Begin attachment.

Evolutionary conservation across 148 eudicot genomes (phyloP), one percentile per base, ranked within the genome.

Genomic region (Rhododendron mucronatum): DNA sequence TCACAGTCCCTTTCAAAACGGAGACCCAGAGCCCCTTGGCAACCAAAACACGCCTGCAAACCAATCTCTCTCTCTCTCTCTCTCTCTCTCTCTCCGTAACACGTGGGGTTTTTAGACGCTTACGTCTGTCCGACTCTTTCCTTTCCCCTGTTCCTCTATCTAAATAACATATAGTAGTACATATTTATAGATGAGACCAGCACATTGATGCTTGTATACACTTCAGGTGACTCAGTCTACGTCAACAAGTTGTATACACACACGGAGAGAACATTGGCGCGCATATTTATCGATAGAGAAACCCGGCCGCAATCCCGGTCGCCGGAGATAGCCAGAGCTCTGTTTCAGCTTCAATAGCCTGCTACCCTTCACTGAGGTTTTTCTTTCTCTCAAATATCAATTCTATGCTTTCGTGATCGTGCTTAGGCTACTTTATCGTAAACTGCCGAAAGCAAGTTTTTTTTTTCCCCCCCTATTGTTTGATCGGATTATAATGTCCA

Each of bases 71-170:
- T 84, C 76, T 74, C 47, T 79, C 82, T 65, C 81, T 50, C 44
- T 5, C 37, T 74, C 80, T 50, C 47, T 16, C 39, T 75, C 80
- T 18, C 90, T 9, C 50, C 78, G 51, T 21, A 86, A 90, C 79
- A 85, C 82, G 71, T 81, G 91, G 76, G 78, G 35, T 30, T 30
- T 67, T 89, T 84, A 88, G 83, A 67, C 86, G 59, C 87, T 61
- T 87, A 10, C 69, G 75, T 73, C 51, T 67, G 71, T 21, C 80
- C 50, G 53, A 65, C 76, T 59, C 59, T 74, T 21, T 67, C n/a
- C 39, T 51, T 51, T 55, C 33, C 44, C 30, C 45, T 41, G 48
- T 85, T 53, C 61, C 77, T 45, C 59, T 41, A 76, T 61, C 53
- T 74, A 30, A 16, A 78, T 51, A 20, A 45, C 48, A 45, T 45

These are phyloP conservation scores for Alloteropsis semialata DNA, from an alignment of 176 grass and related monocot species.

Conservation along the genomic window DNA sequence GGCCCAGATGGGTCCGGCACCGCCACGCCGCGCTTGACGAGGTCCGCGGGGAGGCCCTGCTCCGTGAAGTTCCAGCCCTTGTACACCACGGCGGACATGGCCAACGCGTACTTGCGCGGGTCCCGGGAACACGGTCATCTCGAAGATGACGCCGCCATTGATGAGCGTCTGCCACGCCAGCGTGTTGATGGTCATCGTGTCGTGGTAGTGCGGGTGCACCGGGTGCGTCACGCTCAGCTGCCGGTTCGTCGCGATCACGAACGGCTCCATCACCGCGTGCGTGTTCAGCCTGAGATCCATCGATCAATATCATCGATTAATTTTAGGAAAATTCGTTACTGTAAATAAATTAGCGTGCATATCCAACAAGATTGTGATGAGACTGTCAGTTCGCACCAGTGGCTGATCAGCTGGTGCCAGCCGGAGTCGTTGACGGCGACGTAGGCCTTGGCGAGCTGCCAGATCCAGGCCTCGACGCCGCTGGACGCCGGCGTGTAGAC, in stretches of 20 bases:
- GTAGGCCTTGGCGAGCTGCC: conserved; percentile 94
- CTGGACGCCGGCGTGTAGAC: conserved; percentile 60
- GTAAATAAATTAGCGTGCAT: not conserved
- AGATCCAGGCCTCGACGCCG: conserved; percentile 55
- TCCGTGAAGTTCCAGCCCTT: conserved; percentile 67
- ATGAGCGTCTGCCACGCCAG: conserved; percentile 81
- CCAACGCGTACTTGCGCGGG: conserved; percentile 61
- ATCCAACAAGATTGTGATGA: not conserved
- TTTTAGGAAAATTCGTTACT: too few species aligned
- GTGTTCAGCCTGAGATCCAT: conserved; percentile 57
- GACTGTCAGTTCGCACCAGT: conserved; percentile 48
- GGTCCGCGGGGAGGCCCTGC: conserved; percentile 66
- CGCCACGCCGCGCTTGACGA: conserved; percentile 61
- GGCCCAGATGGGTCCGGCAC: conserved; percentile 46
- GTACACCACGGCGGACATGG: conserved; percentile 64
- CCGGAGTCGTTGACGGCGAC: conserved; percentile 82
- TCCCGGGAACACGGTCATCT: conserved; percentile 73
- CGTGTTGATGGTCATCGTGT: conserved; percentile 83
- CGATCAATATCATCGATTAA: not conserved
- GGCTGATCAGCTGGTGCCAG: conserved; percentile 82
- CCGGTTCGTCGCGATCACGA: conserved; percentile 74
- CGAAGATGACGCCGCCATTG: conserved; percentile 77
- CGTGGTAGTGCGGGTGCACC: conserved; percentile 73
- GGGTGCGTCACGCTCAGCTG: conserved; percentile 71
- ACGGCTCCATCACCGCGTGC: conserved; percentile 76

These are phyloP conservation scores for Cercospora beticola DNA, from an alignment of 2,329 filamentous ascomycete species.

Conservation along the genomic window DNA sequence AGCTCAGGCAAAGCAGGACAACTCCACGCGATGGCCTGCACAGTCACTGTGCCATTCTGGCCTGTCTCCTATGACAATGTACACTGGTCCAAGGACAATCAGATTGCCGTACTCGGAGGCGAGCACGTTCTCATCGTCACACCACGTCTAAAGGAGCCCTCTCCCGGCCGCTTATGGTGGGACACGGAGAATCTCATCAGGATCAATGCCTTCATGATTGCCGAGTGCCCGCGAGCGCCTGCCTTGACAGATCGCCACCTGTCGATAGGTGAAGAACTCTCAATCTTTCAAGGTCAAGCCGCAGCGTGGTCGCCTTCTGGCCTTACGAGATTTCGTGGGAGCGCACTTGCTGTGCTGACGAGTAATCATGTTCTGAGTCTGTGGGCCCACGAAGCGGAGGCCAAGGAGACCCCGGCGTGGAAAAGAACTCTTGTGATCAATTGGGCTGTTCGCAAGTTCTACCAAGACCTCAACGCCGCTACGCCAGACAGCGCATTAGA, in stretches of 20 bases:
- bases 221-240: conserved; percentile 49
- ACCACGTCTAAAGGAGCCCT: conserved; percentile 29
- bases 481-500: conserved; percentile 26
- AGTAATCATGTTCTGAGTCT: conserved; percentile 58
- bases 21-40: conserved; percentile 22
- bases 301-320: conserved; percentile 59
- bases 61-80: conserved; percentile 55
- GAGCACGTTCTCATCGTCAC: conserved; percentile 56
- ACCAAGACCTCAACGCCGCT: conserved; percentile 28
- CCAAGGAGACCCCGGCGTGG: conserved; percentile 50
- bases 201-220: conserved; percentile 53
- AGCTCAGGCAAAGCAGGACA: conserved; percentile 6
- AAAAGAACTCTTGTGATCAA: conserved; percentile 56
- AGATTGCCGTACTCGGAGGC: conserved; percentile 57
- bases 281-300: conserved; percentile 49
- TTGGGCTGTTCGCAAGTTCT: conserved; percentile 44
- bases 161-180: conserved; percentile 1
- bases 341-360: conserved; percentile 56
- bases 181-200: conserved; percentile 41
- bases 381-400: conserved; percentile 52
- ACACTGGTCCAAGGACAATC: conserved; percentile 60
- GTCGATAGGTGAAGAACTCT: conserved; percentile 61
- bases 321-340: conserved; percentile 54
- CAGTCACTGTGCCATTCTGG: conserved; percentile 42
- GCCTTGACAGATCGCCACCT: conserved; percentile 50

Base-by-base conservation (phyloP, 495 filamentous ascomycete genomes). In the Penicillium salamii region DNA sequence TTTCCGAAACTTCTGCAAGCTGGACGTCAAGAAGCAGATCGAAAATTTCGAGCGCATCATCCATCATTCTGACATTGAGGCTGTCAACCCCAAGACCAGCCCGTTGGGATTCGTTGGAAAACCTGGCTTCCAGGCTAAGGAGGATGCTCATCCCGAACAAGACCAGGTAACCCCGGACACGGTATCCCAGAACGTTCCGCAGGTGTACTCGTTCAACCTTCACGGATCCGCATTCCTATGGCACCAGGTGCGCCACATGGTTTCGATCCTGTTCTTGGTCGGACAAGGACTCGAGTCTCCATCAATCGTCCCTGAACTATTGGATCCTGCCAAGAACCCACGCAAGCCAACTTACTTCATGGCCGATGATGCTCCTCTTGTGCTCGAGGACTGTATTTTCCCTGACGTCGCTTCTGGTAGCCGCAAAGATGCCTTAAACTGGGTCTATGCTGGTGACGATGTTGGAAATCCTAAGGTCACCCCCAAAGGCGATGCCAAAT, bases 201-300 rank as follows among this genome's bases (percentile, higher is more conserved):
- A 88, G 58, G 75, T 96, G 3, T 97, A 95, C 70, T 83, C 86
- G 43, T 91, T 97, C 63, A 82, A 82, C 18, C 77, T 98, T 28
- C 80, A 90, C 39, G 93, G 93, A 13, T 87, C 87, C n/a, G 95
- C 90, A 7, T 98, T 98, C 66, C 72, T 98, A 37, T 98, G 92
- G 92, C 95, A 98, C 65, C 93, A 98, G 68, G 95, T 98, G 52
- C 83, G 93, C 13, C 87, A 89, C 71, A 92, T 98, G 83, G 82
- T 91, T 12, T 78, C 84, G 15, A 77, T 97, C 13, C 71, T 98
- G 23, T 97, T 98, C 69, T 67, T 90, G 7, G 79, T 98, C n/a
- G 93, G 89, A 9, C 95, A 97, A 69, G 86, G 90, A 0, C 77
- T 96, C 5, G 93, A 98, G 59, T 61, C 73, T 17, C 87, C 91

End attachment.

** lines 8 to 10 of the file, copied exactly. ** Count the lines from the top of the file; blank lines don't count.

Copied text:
- T 67, T 89, T 84, A 88, G 83, A 67, C 86, G 59, C 87, T 61
- T 87, A 10, C 69, G 75, T 73, C 51, T 67, G 71, T 21, C 80
- C 50, G 53, A 65, C 76, T 59, C 59, T 74, T 21, T 67, C n/a